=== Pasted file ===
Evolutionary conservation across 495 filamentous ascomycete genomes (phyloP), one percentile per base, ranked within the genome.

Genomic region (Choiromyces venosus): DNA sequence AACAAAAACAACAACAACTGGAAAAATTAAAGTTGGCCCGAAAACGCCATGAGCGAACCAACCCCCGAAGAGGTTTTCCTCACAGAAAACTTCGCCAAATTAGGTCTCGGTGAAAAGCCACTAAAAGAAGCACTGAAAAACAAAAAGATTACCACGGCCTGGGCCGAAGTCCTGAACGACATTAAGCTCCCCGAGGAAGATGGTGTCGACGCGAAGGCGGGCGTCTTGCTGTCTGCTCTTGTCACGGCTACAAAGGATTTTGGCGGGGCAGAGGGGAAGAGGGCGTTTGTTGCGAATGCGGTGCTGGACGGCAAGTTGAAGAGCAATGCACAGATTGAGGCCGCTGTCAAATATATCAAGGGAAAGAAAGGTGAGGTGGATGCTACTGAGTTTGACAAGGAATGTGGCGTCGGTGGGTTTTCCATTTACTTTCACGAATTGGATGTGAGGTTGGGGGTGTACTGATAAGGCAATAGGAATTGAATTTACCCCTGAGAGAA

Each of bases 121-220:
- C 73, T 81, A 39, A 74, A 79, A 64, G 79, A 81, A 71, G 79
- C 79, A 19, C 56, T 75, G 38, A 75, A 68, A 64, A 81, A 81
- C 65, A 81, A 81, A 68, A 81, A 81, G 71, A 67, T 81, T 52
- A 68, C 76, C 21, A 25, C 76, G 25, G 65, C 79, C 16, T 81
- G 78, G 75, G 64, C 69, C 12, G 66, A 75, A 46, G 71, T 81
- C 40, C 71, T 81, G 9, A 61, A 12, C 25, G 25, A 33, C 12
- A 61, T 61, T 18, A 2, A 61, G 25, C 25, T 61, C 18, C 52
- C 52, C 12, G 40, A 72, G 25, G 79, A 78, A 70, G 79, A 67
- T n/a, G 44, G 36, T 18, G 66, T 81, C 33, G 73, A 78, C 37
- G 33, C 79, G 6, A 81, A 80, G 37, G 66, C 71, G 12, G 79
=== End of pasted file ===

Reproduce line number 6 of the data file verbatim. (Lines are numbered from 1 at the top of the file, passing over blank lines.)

- C 65, A 81, A 81, A 68, A 81, A 81, G 71, A 67, T 81, T 52